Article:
When did your passion for the live events industry first begin?
“Ever since woodwork classes at secondary school, I made a guitar with yellow with green spots. It didn’t work, of course, but it felt good to hold it. I later borrowed a set of drums and formed a band together with my old school chum, Gavin Sutherland.
“Early on in your career, you switched your drum sticks for flight cases becoming a roadie. What are some of your fondest memories from that time? Working as a roadie for The Sutherland Brothers was great. We embarked on many tours together notably the legendary Yellow Brick Road tour of the USA in 1974, a 40 city, six month tour which highlighted me holding up a Fender Rhodes piano with my back for Stevie Wonder so he could play a duet with Elton after the leg sheared off.”
You led the TMB UK crew for over 20 years. What are some of the biggest lesson you learned over that time about leadership?
“I’m really old school when it comes to this. I believe you should lead by example. I used to start work at 5.30am and worked through until 7.00pm, rarely stopping for lunch. I never asked anyone to do something I wouldn’t do myself. I always said thank you when someone did something they were asked to do. It’s also important to never promise something you can’t deliver. I always tell the truth and discuss issues immediately, don’t let them fester. Most importantly, if someone does something well give them a lot of praise!”
What were some of the greatest changes you saw within the industry following your appointment at TMB back in 1998?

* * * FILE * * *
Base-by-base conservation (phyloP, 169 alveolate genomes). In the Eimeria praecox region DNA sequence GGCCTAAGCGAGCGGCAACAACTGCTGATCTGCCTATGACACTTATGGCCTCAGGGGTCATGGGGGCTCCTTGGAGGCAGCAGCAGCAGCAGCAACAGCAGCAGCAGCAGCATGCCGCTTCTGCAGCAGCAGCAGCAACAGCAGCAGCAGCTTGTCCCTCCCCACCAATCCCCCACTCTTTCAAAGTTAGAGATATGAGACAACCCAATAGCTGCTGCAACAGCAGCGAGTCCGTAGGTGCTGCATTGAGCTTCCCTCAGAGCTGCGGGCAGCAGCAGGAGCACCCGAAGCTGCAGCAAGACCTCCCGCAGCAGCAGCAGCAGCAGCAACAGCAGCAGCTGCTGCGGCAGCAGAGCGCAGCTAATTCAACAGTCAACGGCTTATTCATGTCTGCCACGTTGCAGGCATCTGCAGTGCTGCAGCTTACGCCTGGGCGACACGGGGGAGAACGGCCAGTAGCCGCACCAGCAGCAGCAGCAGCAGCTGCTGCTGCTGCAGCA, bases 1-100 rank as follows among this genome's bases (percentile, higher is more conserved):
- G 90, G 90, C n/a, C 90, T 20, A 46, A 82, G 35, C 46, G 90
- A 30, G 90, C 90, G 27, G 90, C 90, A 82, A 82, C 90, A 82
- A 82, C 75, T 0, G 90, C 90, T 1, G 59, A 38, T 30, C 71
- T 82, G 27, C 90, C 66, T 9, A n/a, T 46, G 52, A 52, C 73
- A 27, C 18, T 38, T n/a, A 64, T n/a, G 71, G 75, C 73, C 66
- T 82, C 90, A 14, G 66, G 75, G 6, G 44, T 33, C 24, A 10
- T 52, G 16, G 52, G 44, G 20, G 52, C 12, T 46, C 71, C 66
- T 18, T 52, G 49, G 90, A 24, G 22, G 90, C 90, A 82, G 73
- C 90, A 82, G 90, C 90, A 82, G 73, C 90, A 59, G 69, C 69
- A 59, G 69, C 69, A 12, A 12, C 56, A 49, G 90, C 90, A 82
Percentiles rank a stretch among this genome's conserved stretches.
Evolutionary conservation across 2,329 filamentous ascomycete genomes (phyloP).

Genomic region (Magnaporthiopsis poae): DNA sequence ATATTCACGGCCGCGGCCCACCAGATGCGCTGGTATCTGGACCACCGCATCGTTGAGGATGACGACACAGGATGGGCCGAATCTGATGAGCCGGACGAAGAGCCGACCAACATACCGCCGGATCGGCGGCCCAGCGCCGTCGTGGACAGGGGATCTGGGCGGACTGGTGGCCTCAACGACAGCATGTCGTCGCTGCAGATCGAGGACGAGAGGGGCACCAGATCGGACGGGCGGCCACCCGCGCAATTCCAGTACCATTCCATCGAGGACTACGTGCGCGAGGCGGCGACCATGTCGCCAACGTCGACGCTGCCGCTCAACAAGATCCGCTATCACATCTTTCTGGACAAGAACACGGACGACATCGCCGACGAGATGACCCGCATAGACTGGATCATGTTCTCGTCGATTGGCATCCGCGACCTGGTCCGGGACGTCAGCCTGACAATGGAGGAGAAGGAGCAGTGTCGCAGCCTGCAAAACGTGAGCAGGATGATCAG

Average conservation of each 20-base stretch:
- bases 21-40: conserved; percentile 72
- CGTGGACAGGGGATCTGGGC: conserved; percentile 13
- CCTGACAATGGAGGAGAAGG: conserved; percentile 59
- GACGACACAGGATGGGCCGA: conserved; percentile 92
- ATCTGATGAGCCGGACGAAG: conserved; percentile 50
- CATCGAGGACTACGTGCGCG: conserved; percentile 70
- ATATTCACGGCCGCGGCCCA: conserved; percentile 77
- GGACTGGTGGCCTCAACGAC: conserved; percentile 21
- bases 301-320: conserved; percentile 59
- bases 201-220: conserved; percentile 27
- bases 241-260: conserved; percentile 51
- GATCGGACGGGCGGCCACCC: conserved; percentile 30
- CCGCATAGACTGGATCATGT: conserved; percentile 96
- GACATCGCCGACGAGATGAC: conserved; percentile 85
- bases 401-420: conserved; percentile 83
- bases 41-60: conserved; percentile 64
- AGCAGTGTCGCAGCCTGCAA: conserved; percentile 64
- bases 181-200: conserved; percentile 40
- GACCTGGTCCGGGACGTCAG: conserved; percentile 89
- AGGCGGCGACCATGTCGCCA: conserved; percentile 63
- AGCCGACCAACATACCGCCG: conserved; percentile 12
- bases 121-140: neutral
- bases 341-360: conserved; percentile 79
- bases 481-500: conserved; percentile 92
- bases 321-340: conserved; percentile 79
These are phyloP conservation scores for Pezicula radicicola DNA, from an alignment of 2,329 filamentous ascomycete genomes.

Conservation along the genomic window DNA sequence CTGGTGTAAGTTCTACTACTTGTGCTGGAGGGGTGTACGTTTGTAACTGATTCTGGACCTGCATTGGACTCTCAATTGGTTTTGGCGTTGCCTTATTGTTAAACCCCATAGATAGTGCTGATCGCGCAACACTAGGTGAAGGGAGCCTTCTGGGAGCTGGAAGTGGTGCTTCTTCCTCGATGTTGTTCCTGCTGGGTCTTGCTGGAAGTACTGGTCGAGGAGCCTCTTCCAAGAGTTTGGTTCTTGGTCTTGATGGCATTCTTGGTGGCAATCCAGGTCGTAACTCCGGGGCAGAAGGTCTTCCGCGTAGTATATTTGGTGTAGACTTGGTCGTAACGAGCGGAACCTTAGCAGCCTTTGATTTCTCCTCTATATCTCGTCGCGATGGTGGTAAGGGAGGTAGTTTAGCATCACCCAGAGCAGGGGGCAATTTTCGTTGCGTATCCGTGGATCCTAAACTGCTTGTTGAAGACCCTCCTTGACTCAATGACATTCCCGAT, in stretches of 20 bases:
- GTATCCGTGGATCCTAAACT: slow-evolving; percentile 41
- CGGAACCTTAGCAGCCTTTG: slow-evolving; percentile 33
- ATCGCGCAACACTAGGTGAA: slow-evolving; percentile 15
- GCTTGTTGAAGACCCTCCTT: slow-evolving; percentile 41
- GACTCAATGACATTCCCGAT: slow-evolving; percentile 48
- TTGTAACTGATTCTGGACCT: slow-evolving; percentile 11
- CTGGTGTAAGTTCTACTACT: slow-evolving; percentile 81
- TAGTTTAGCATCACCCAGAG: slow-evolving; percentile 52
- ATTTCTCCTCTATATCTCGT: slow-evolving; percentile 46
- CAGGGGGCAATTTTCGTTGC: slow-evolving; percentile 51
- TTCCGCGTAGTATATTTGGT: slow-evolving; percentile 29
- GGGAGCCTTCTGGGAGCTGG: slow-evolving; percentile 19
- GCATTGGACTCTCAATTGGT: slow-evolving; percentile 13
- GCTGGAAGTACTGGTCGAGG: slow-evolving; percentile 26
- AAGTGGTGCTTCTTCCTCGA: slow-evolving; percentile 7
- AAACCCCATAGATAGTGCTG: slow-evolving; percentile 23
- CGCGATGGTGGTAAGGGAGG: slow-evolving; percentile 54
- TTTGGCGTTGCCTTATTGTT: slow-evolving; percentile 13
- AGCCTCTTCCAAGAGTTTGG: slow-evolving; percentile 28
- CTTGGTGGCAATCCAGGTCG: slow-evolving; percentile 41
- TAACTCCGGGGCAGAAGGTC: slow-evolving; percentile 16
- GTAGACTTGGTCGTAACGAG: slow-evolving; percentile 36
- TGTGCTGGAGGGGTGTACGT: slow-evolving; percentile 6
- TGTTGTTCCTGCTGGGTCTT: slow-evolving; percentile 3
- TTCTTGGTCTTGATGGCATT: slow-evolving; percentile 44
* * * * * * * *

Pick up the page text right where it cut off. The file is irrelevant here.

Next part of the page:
“The industry has changed so much, the ‘show’ is bigger than the artist these days, making it challenging for the LDs to come up with something original that hasn’t been done before.LED has taken over despite many saying it would never catch on.”
You were recently honoured at this year’s TPi Awards with the Outstanding Contribution Award. How did you feel when your name was announced?
“Don’t trip on the steps going up for the award, firstly! I also had to try and talk slowly during my acceptance speech and thank my lovely wife of 40 years or else… In all seriousness, I’d like to send a huge thank you to all who have sent messages. I have been overwhelmed by the reaction to the award and humbled by your kind words.
I would like to leave a legacy and suggest The Paul Hartley Unsung Hero Award given to someone who has been around for years, known and respected by all.
“What advice do you have for the future generations hoping to follow in your footsteps? Remember that you are an essential part of a team who rely on you to ensure the show goes on. Adopt the three H’s. Be honest. Be hard working. Be humble.”